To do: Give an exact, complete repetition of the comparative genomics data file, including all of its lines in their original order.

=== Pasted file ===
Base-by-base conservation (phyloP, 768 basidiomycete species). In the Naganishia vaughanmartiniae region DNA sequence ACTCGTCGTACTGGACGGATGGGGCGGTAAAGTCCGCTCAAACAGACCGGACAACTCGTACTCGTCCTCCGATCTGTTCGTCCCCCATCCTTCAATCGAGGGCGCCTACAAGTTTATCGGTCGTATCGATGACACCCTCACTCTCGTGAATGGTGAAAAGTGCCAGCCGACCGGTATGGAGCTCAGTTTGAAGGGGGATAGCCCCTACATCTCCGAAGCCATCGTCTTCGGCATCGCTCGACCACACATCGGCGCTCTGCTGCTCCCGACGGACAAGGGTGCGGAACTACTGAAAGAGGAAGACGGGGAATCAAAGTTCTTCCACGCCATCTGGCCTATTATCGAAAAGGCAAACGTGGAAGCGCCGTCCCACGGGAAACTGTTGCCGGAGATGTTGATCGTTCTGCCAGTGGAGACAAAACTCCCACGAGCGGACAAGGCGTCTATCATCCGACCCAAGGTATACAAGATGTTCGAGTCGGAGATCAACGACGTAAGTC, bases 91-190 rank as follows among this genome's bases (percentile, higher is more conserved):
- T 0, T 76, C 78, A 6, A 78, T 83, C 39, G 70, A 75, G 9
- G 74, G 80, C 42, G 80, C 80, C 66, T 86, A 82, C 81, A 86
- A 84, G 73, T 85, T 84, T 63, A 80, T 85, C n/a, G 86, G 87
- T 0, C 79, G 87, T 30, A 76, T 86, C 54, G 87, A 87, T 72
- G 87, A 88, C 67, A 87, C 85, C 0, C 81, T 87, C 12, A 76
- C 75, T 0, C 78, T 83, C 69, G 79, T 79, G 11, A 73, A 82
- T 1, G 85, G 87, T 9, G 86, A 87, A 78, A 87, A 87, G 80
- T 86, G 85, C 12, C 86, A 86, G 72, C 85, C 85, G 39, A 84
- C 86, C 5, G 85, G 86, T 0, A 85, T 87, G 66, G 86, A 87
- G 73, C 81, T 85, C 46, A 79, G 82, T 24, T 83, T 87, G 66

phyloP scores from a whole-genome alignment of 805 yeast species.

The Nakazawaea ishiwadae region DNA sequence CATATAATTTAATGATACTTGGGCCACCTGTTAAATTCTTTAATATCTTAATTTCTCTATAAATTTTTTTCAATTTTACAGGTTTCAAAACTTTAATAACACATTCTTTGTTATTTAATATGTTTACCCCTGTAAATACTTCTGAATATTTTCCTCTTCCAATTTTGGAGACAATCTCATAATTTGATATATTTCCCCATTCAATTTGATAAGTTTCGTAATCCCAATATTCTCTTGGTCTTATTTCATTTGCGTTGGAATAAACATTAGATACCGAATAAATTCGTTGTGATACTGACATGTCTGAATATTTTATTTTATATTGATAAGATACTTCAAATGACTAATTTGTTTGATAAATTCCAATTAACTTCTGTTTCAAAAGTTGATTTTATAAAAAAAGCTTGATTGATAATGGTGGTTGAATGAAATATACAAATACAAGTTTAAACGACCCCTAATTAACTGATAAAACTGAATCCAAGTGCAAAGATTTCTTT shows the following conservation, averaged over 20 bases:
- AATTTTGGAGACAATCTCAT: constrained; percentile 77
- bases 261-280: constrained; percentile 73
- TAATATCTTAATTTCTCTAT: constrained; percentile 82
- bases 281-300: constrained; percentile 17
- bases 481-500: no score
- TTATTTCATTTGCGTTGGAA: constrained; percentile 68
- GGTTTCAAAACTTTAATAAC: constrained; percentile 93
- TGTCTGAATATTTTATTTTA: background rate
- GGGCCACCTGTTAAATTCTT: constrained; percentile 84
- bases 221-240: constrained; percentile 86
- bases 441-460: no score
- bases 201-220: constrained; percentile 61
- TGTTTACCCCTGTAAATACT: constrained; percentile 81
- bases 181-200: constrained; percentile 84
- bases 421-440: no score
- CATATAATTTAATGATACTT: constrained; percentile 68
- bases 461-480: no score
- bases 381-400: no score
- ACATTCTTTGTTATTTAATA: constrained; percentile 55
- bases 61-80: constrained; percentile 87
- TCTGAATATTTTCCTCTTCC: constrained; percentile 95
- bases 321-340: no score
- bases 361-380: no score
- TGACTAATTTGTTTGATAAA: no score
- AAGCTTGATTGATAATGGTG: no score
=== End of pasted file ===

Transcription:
Base-by-base conservation (phyloP, 768 basidiomycete species). In the Naganishia vaughanmartiniae region DNA sequence ACTCGTCGTACTGGACGGATGGGGCGGTAAAGTCCGCTCAAACAGACCGGACAACTCGTACTCGTCCTCCGATCTGTTCGTCCCCCATCCTTCAATCGAGGGCGCCTACAAGTTTATCGGTCGTATCGATGACACCCTCACTCTCGTGAATGGTGAAAAGTGCCAGCCGACCGGTATGGAGCTCAGTTTGAAGGGGGATAGCCCCTACATCTCCGAAGCCATCGTCTTCGGCATCGCTCGACCACACATCGGCGCTCTGCTGCTCCCGACGGACAAGGGTGCGGAACTACTGAAAGAGGAAGACGGGGAATCAAAGTTCTTCCACGCCATCTGGCCTATTATCGAAAAGGCAAACGTGGAAGCGCCGTCCCACGGGAAACTGTTGCCGGAGATGTTGATCGTTCTGCCAGTGGAGACAAAACTCCCACGAGCGGACAAGGCGTCTATCATCCGACCCAAGGTATACAAGATGTTCGAGTCGGAGATCAACGACGTAAGTC, bases 91-190 rank as follows among this genome's bases (percentile, higher is more conserved):
- T 0, T 76, C 78, A 6, A 78, T 83, C 39, G 70, A 75, G 9
- G 74, G 80, C 42, G 80, C 80, C 66, T 86, A 82, C 81, A 86
- A 84, G 73, T 85, T 84, T 63, A 80, T 85, C n/a, G 86, G 87
- T 0, C 79, G 87, T 30, A 76, T 86, C 54, G 87, A 87, T 72
- G 87, A 88, C 67, A 87, C 85, C 0, C 81, T 87, C 12, A 76
- C 75, T 0, C 78, T 83, C 69, G 79, T 79, G 11, A 73, A 82
- T 1, G 85, G 87, T 9, G 86, A 87, A 78, A 87, A 87, G 80
- T 86, G 85, C 12, C 86, A 86, G 72, C 85, C 85, G 39, A 84
- C 86, C 5, G 85, G 86, T 0, A 85, T 87, G 66, G 86, A 87
- G 73, C 81, T 85, C 46, A 79, G 82, T 24, T 83, T 87, G 66

phyloP scores from a whole-genome alignment of 805 yeast species.

The Nakazawaea ishiwadae region DNA sequence CATATAATTTAATGATACTTGGGCCACCTGTTAAATTCTTTAATATCTTAATTTCTCTATAAATTTTTTTCAATTTTACAGGTTTCAAAACTTTAATAACACATTCTTTGTTATTTAATATGTTTACCCCTGTAAATACTTCTGAATATTTTCCTCTTCCAATTTTGGAGACAATCTCATAATTTGATATATTTCCCCATTCAATTTGATAAGTTTCGTAATCCCAATATTCTCTTGGTCTTATTTCATTTGCGTTGGAATAAACATTAGATACCGAATAAATTCGTTGTGATACTGACATGTCTGAATATTTTATTTTATATTGATAAGATACTTCAAATGACTAATTTGTTTGATAAATTCCAATTAACTTCTGTTTCAAAAGTTGATTTTATAAAAAAAGCTTGATTGATAATGGTGGTTGAATGAAATATACAAATACAAGTTTAAACGACCCCTAATTAACTGATAAAACTGAATCCAAGTGCAAAGATTTCTTT shows the following conservation, averaged over 20 bases:
- AATTTTGGAGACAATCTCAT: constrained; percentile 77
- bases 261-280: constrained; percentile 73
- TAATATCTTAATTTCTCTAT: constrained; percentile 82
- bases 281-300: constrained; percentile 17
- bases 481-500: no score
- TTATTTCATTTGCGTTGGAA: constrained; percentile 68
- GGTTTCAAAACTTTAATAAC: constrained; percentile 93
- TGTCTGAATATTTTATTTTA: background rate
- GGGCCACCTGTTAAATTCTT: constrained; percentile 84
- bases 221-240: constrained; percentile 86
- bases 441-460: no score
- bases 201-220: constrained; percentile 61
- TGTTTACCCCTGTAAATACT: constrained; percentile 81
- bases 181-200: constrained; percentile 84
- bases 421-440: no score
- CATATAATTTAATGATACTT: constrained; percentile 68
- bases 461-480: no score
- bases 381-400: no score
- ACATTCTTTGTTATTTAATA: constrained; percentile 55
- bases 61-80: constrained; percentile 87
- TCTGAATATTTTCCTCTTCC: constrained; percentile 95
- bases 321-340: no score
- bases 361-380: no score
- TGACTAATTTGTTTGATAAA: no score
- AAGCTTGATTGATAATGGTG: no score